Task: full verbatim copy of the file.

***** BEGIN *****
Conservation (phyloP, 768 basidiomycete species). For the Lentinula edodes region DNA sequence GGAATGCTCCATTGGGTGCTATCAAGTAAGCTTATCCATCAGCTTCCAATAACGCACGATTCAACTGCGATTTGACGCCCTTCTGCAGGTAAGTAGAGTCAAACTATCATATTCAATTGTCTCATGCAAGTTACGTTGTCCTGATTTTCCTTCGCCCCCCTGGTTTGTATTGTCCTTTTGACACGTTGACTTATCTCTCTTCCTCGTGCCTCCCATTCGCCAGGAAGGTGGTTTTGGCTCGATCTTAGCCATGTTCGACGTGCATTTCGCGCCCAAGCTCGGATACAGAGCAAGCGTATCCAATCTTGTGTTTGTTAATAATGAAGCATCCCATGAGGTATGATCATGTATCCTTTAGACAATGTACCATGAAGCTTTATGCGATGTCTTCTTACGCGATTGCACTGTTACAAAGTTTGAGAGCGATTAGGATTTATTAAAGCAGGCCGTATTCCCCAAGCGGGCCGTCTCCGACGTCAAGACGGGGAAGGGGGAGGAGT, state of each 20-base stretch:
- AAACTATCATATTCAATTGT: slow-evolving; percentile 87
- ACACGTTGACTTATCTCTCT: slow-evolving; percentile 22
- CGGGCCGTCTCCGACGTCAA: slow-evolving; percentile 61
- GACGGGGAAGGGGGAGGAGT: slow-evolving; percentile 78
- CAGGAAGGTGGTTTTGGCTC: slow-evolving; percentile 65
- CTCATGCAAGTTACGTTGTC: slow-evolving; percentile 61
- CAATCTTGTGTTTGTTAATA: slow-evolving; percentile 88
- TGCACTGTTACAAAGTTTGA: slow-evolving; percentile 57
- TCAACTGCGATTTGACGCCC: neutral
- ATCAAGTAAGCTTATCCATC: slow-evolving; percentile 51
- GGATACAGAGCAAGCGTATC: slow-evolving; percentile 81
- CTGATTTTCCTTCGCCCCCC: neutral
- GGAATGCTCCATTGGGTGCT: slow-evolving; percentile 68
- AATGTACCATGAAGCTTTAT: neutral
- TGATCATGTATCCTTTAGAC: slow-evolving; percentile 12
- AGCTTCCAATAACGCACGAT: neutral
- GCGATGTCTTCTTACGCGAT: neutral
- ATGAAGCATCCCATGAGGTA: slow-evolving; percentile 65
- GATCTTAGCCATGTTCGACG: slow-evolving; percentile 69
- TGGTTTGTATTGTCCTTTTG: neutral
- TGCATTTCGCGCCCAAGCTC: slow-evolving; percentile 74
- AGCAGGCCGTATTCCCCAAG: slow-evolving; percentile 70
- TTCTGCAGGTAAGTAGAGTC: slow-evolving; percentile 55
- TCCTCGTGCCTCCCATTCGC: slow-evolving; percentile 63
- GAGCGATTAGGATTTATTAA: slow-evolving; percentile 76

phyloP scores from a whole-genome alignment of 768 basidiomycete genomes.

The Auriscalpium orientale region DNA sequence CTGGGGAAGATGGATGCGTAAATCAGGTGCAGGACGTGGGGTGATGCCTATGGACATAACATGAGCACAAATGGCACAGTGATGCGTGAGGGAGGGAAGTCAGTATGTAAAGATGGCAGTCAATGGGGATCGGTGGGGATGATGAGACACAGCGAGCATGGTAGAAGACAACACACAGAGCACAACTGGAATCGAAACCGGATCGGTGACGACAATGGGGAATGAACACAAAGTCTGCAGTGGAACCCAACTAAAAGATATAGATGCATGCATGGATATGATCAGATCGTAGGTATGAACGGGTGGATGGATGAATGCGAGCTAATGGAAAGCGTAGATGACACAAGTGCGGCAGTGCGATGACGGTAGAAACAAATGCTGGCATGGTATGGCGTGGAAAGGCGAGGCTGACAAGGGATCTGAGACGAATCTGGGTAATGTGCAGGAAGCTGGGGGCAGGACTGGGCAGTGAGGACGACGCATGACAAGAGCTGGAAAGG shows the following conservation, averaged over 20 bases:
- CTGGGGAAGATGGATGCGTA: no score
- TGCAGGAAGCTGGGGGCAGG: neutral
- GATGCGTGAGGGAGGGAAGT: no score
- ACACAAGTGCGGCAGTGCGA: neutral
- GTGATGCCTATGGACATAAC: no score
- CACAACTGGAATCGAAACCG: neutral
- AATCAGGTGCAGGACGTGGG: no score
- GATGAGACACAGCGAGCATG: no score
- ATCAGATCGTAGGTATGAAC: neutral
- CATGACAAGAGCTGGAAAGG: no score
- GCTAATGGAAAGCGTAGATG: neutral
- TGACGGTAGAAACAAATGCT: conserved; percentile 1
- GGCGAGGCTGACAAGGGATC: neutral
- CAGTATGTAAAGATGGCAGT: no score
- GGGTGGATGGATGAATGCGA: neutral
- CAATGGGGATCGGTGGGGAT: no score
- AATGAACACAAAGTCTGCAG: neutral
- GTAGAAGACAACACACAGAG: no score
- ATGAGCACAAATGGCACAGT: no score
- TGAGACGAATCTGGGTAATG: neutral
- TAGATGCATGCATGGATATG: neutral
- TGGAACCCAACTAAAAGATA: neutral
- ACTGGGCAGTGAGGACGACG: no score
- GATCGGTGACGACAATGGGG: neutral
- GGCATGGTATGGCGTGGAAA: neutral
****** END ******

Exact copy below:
Conservation (phyloP, 768 basidiomycete species). For the Lentinula edodes region DNA sequence GGAATGCTCCATTGGGTGCTATCAAGTAAGCTTATCCATCAGCTTCCAATAACGCACGATTCAACTGCGATTTGACGCCCTTCTGCAGGTAAGTAGAGTCAAACTATCATATTCAATTGTCTCATGCAAGTTACGTTGTCCTGATTTTCCTTCGCCCCCCTGGTTTGTATTGTCCTTTTGACACGTTGACTTATCTCTCTTCCTCGTGCCTCCCATTCGCCAGGAAGGTGGTTTTGGCTCGATCTTAGCCATGTTCGACGTGCATTTCGCGCCCAAGCTCGGATACAGAGCAAGCGTATCCAATCTTGTGTTTGTTAATAATGAAGCATCCCATGAGGTATGATCATGTATCCTTTAGACAATGTACCATGAAGCTTTATGCGATGTCTTCTTACGCGATTGCACTGTTACAAAGTTTGAGAGCGATTAGGATTTATTAAAGCAGGCCGTATTCCCCAAGCGGGCCGTCTCCGACGTCAAGACGGGGAAGGGGGAGGAGT, state of each 20-base stretch:
- AAACTATCATATTCAATTGT: slow-evolving; percentile 87
- ACACGTTGACTTATCTCTCT: slow-evolving; percentile 22
- CGGGCCGTCTCCGACGTCAA: slow-evolving; percentile 61
- GACGGGGAAGGGGGAGGAGT: slow-evolving; percentile 78
- CAGGAAGGTGGTTTTGGCTC: slow-evolving; percentile 65
- CTCATGCAAGTTACGTTGTC: slow-evolving; percentile 61
- CAATCTTGTGTTTGTTAATA: slow-evolving; percentile 88
- TGCACTGTTACAAAGTTTGA: slow-evolving; percentile 57
- TCAACTGCGATTTGACGCCC: neutral
- ATCAAGTAAGCTTATCCATC: slow-evolving; percentile 51
- GGATACAGAGCAAGCGTATC: slow-evolving; percentile 81
- CTGATTTTCCTTCGCCCCCC: neutral
- GGAATGCTCCATTGGGTGCT: slow-evolving; percentile 68
- AATGTACCATGAAGCTTTAT: neutral
- TGATCATGTATCCTTTAGAC: slow-evolving; percentile 12
- AGCTTCCAATAACGCACGAT: neutral
- GCGATGTCTTCTTACGCGAT: neutral
- ATGAAGCATCCCATGAGGTA: slow-evolving; percentile 65
- GATCTTAGCCATGTTCGACG: slow-evolving; percentile 69
- TGGTTTGTATTGTCCTTTTG: neutral
- TGCATTTCGCGCCCAAGCTC: slow-evolving; percentile 74
- AGCAGGCCGTATTCCCCAAG: slow-evolving; percentile 70
- TTCTGCAGGTAAGTAGAGTC: slow-evolving; percentile 55
- TCCTCGTGCCTCCCATTCGC: slow-evolving; percentile 63
- GAGCGATTAGGATTTATTAA: slow-evolving; percentile 76

phyloP scores from a whole-genome alignment of 768 basidiomycete genomes.

The Auriscalpium orientale region DNA sequence CTGGGGAAGATGGATGCGTAAATCAGGTGCAGGACGTGGGGTGATGCCTATGGACATAACATGAGCACAAATGGCACAGTGATGCGTGAGGGAGGGAAGTCAGTATGTAAAGATGGCAGTCAATGGGGATCGGTGGGGATGATGAGACACAGCGAGCATGGTAGAAGACAACACACAGAGCACAACTGGAATCGAAACCGGATCGGTGACGACAATGGGGAATGAACACAAAGTCTGCAGTGGAACCCAACTAAAAGATATAGATGCATGCATGGATATGATCAGATCGTAGGTATGAACGGGTGGATGGATGAATGCGAGCTAATGGAAAGCGTAGATGACACAAGTGCGGCAGTGCGATGACGGTAGAAACAAATGCTGGCATGGTATGGCGTGGAAAGGCGAGGCTGACAAGGGATCTGAGACGAATCTGGGTAATGTGCAGGAAGCTGGGGGCAGGACTGGGCAGTGAGGACGACGCATGACAAGAGCTGGAAAGG shows the following conservation, averaged over 20 bases:
- CTGGGGAAGATGGATGCGTA: no score
- TGCAGGAAGCTGGGGGCAGG: neutral
- GATGCGTGAGGGAGGGAAGT: no score
- ACACAAGTGCGGCAGTGCGA: neutral
- GTGATGCCTATGGACATAAC: no score
- CACAACTGGAATCGAAACCG: neutral
- AATCAGGTGCAGGACGTGGG: no score
- GATGAGACACAGCGAGCATG: no score
- ATCAGATCGTAGGTATGAAC: neutral
- CATGACAAGAGCTGGAAAGG: no score
- GCTAATGGAAAGCGTAGATG: neutral
- TGACGGTAGAAACAAATGCT: conserved; percentile 1
- GGCGAGGCTGACAAGGGATC: neutral
- CAGTATGTAAAGATGGCAGT: no score
- GGGTGGATGGATGAATGCGA: neutral
- CAATGGGGATCGGTGGGGAT: no score
- AATGAACACAAAGTCTGCAG: neutral
- GTAGAAGACAACACACAGAG: no score
- ATGAGCACAAATGGCACAGT: no score
- TGAGACGAATCTGGGTAATG: neutral
- TAGATGCATGCATGGATATG: neutral
- TGGAACCCAACTAAAAGATA: neutral
- ACTGGGCAGTGAGGACGACG: no score
- GATCGGTGACGACAATGGGG: neutral
- GGCATGGTATGGCGTGGAAA: neutral